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Re: [xmca] Issues of hierarchy and heterogeneity
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- Subject: Re: [xmca] Issues of hierarchy and heterogeneity
- From: Martin Packer <firstname.lastname@example.org>
- Date: Wed, 22 Feb 2012 12:02:53 -0500
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I jotted down some notes about this section, to try to clear my mind....
Wertsch distinguishes three approaches to the phenomenon of diversity (pluralism; heterogeneity) in cognition, verbal thinking, and behavior - the fact that qualitative distinct forms exist, across cultures, within any culture, and indeed in any individual. He borrows from Peter Tulviste (1986), who drew in turn from Levy-Bruhl, who at least tried to think of the minds of primitives as different yet equal (though he seems to have failed, IMHO).
The first position is "heterogeneity as genetic hierarchy." The plurality is considered in terms of the order of the appearance of the various forms (historically or ontogenetically), and the more recent is assumed to be more powerful. Werner's notion of lower and higher forms of behavior exemplifies this. In occasions of "primitivation," the individual will regress to a less adequate level of functioning. The "paradox" here, Wertsch argues, is why anyone would "select a less powerful, and hence less appropriate, mediational means than is available to approach a task" (p. 100). [I am not sure that this is so hard to explain. Usually the proposal is that 'regression' occurs when the organism is under stress, due to illness, injury, or traumatic circumstances. One might ask why the less powerful forms are still available, but here too a simple answer would be that having less powerful means to hand is better than having none at all, once the advanced means are lost or unavailable.]
Vygotsky, Wertsch proposes, was somewhat ambivalent in his treatment of heterogeneity. At times he wrote as though early forms of mental functioning completely rework and replace earlier forms. At other times he wrote as though the earlier forms continue to exist beneath the later forms, like geological strata.
The second position is what Wertsch calls "heterogeneity despite genetic hierarchy." Here, it is not assumed that more recent appearance indicates greater power. Forms of functioning that appear at different times are taken to be distinct, yet each is effective for the relevant tasks. William James' pragmatic instrumentalism provides an example: in this view, common sense, scientific, and philosophical reasoning each have their uses; one is not inherently superior to the others. There is a genetic sequence to the three (at least, common sense comes on the scene first), but this does not signify greater effectiveness or power. Tulviste, too, has criticized the frequent assumption that scientific thinking is the most developed form, and that it is the best tool for any task. Rather, different kinds of activity require different kinds of thinking. To the extent that earlier activities are preserved, so will the older kinds of thinking that correspond to them.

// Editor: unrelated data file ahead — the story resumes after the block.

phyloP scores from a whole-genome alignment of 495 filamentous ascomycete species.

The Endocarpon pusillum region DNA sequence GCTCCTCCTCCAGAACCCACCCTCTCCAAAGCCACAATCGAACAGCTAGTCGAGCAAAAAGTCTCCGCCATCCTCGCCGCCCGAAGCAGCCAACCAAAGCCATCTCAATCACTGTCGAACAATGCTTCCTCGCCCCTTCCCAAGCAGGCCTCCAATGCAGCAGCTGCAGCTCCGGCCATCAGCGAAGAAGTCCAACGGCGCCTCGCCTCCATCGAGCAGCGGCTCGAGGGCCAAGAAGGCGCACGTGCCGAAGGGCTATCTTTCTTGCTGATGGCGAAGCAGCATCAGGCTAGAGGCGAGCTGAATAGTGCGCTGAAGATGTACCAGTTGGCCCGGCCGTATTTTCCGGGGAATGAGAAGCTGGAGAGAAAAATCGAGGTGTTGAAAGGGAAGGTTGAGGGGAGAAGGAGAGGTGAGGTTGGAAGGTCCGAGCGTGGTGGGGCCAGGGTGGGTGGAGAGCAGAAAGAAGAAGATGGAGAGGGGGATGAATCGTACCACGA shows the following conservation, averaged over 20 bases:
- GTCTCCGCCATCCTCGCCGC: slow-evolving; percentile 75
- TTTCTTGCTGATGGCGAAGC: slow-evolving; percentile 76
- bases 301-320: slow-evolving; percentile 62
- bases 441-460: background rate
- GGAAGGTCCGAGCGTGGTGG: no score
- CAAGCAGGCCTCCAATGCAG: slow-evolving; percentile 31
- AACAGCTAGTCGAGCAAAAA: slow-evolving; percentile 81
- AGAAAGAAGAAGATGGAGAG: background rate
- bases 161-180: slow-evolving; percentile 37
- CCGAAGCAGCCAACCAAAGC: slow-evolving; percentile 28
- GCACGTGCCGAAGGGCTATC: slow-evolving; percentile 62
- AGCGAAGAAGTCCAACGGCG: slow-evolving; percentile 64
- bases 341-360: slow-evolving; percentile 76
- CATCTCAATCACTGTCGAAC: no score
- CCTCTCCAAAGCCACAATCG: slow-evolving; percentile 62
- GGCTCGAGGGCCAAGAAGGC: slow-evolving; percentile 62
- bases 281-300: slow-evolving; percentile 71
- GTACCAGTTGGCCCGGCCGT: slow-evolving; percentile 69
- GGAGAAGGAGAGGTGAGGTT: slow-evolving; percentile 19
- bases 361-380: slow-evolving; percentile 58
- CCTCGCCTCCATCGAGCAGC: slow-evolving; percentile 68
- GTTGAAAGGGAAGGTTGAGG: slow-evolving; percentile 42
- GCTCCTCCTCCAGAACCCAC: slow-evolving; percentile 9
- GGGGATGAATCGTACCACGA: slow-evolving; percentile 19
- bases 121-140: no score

The third position, "nongenetic heterogeneity," also assumes that different settings and tasks call for different psychological tools. An example of this position is Gilligan's proposal that men and women use "distinct moral languages," of justice and care, each of which has a distinct developmental pathway.
If we think, then, of different types of thinking as being required for different forms of activity, we can understand why people in different cultures show heterogeneity in their thought and behavior. Different cultures face (or invent) different tasks, and these require diverse kinds of thinking.
However, it seems to me that Wertsch neglects a fourth possibility. One might ask why, if forms of thinking correspond to distinct tasks and task settings, with no inherent difference in their power or effectiveness, there is any kind of genetic sequence to their appearance. After all, riding a bicycle calls for sensorimotor skills of balance and coordination. Repairing a bicycle require concrete skills of tool use, knowledge of the properties of metals, and so on. Figuring out how a bicycle stays upright calls for skills of mathematical modeling, conception of centripetal force, and the ability to solve differential equations.
Clearly these are heterogeneous, and the third is of no use when it comes to actually riding the bicycle. However, there is a clear ontogenetic sequence to their acquisition. This suggests that, although we may not wish to say that one form of thinking is inherently more powerful than another, we may still wish to say that there are inherent differences in their difficulty. In other words, Wertsch has conflated (or at least has not distinguished) power and effectiveness in use from difficulty in acquisition. Learning to model the bicycle mathematically calls for significantly greater education and guidance than learning to ride it. Here, then, we have a genetic hierarchy of acquisition, even though we may believe there is no functional hierarchy in use.
Note that this 'hierarchy of acquisition' would resolve the paradox that Wertsch points to. It is likely that skills that are harder to achieve are also harder to employ. Under stress, or when cognitive resources are limited, the earlier skills may be the only ones that can be employed, no matter what the task.
On Feb 22, 2012, at 12:09 AM, mike cole wrote:
> For those interested in the discussion of Levy-Bruhl, LSV, primitives and
> computer keyboards, I am attaching a brief section from Jim Wertsch's book,
> voices of
> the mind, about these issues that I have found useful. Perhaps others will
> find it useful
> as well.
> <Wertsch_Heterogeneity of Voices0001.pdf>__________________________________________
> xmca mailing list
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